> Be prepared for winter

Be prepared for winter

Be prepared for winter

Visibility in the dark

In the winter months, you will regularly have to walk your dog at dusk or in the dark. Please ensure that both you and your dog are visible to other road users. You can do this by using a safety light, a luminous collar, a light up lead and/or reflective safety vest. You can find all of these products in our category safety on the road.

Winter coat

Whether your dog needs a winter coat depends on its coat type and where it lives. Dogs that normally live outdoors all year long will adjust their coat thickness to the cold weather conditions. This means they will not get cold easily. Dogs with a double coat, such as rough-haired dogs (German Wirehaired Pointer) or dogs with a long thick coat (Bernese Mountain Dog) will be warm enough thanks to their coat, and should not need a winter coat. Short-haired breeds and smaller dogs (Jack Russel, Chihuahua) will be more likely to feel cold and would likely benefit from a winter coat. Please make sure that the coat is well-fitted and waterproof. This allows it to effectively retain your dog's body heat. It is also important that the dog has enough room for movement. Always supervise your dog when it is wearing a coat. This will allow you to take action when your dog gets its coat caught on a branch, for example. You can find a number of different dog coats on our website.

Fun in the snow

Many dogs love to play in the snow with their owners. They enthusiastically "bite" the snow and often end up eating some. This shouldn't do any harm, unless your dog eats large amounts of snow. Due to the cold, this can lead to gastrointestinal problems such as nausea, diarrhoea, vomiting and sometimes even gastric torsion. You should therefore provide plenty of distraction when playing in the snow with your dog, and if you cannot prevent your dog eating lots of snow, limit the time you spend outside with him. Also bear in mind that long-haired dogs can get clumps of snow and ice frozen between the pads on their paws. In order to prevent this, you can cut the hair between their toes short before taking your dog out in the snow.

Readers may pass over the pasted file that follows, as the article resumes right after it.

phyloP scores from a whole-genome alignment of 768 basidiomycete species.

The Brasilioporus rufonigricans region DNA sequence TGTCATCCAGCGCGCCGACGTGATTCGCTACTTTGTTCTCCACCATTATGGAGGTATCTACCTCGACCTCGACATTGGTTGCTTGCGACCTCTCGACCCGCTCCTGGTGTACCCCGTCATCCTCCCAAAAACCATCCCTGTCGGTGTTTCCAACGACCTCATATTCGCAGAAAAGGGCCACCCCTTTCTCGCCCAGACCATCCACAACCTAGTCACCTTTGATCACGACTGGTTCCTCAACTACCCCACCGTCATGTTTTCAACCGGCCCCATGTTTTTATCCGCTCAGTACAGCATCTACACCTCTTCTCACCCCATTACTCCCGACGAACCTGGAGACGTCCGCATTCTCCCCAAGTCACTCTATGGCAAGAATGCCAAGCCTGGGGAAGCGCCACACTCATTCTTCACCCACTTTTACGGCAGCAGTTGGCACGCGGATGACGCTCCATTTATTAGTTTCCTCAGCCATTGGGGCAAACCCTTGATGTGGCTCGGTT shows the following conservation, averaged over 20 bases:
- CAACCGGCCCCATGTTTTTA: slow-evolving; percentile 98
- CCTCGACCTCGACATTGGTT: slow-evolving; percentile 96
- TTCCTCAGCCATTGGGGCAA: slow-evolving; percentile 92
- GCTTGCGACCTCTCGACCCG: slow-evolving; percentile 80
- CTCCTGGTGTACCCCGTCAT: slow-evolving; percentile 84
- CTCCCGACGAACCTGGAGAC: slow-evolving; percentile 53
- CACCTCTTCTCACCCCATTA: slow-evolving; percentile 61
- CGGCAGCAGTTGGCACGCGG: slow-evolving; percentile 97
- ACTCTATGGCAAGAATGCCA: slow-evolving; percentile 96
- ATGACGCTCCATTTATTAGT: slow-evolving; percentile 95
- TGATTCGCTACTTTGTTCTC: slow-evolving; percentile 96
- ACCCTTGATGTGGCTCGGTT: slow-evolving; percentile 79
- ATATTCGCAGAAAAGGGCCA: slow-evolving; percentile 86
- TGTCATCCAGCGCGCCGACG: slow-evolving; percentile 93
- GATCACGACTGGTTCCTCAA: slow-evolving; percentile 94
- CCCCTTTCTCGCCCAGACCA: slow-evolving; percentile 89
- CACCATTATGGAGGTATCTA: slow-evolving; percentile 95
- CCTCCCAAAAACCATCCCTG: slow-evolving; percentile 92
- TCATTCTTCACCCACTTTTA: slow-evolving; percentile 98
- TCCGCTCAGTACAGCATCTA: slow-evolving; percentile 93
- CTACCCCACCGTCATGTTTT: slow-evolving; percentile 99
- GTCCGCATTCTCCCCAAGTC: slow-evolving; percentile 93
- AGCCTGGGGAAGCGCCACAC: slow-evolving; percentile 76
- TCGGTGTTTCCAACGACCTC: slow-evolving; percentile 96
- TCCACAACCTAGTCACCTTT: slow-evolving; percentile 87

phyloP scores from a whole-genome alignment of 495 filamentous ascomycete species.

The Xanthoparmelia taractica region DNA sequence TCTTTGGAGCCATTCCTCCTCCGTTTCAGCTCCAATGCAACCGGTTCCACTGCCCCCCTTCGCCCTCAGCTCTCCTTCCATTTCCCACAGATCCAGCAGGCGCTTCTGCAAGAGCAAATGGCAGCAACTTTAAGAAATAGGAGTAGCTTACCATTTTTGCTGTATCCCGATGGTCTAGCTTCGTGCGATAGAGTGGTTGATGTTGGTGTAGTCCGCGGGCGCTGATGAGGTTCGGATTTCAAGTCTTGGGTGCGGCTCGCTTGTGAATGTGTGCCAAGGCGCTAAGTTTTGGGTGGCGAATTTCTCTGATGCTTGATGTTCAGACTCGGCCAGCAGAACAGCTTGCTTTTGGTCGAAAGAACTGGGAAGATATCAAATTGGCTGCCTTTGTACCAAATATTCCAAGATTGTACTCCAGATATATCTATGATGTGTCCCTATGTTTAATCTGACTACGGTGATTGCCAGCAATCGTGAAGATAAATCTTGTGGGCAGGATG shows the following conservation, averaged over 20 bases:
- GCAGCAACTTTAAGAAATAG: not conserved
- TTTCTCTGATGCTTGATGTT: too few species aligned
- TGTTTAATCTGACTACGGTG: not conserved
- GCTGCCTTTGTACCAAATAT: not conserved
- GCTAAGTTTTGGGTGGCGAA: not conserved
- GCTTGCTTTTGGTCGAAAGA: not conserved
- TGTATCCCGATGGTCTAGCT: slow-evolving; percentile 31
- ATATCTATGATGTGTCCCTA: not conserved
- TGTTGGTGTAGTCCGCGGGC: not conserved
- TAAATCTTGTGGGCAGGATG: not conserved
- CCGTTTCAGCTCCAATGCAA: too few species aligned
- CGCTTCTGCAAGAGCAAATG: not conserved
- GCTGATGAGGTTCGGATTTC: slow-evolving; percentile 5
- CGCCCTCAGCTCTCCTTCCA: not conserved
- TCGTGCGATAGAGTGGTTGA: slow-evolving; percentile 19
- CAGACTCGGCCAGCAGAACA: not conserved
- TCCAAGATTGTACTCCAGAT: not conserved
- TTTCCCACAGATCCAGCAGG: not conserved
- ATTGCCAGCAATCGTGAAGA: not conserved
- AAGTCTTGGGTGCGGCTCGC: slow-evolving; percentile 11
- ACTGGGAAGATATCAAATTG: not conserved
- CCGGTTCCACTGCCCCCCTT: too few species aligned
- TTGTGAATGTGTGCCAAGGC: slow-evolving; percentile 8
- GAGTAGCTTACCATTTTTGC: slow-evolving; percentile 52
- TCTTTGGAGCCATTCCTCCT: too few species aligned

Take care with grit

Grit can cause burns and irritation on your dog's paw pads. When grit has been spread, it is sensible to avoid these areas as much as possible when walking your dog. If that is not possible, you can rub Vaseline or paw wax onto your dog's paw pads before you go for a walk. This stops some of the grit from attaching to the paw pads. Rinse your dog's paws with lukewarm water after your walk and dry them with a towel. If your dog's paw pads are already irritated or damaged, you will need to put special dog shoes on your dog. Dogs are not used to wearing shoes and may find them strange at first, but they will get used to them in no time.

Antifreeze is toxic

Please take care and make sure that you keep any antifreeze out of your pets' reach. Antifreeze is highly toxic! Antifreeze contains ethylene glycol and has a sweet flavour. As a result, dogs and cats like to lick it. When an animal ingests this substance, it usually leads to vomiting and neurological symptoms. In time, this will develop into depression, epileptic seizures and kidney failure, resulting in the animal's death in serious cases. If your pet shows these symptoms or if you suspect that your pet has ingested antifreeze, please contact your veterinarian immediately.

Hypothermia

We are lucky that extreme temperatures are rare in this country. However, do not stay out with your dog too long when it is very cold and your dog is not used to spending long periods of time out in the cold. The longer you spend outside, the more your dog's body temperature will drop, especially if it is not moving. You should never leave a wet dog outside when it is cold. The wet coat doesn't insulate the dog, meaning it will get cold very quickly.

Frozen ponds and ditches

Please make sure that your dog cannot walk onto a frozen pond or ditch. The slippery ice can injure dogs' joints, muscles and tendons. What's more, there is a risk of the dog falling through the ice, which could result in hypothermia or drowning.

Taking your dog on a ski trip

Are you taking your dog with you on your ski trip? In addition to the measures outlined above, it is important that you carefully check what areas your dog will have access to. Make sure that your dog is safe in the car. You can do this by putting the dog in the boot of the car, behind a dog guard. You can also secure your dog using a doggy seat belt. Please note that in Germany, doggy seat belts are compulsory. Smaller dogs can be safely transported through the use of a travel basket. In addition, your dog will have to meet the import requirements of the relevant country when it comes to travel and holidays.

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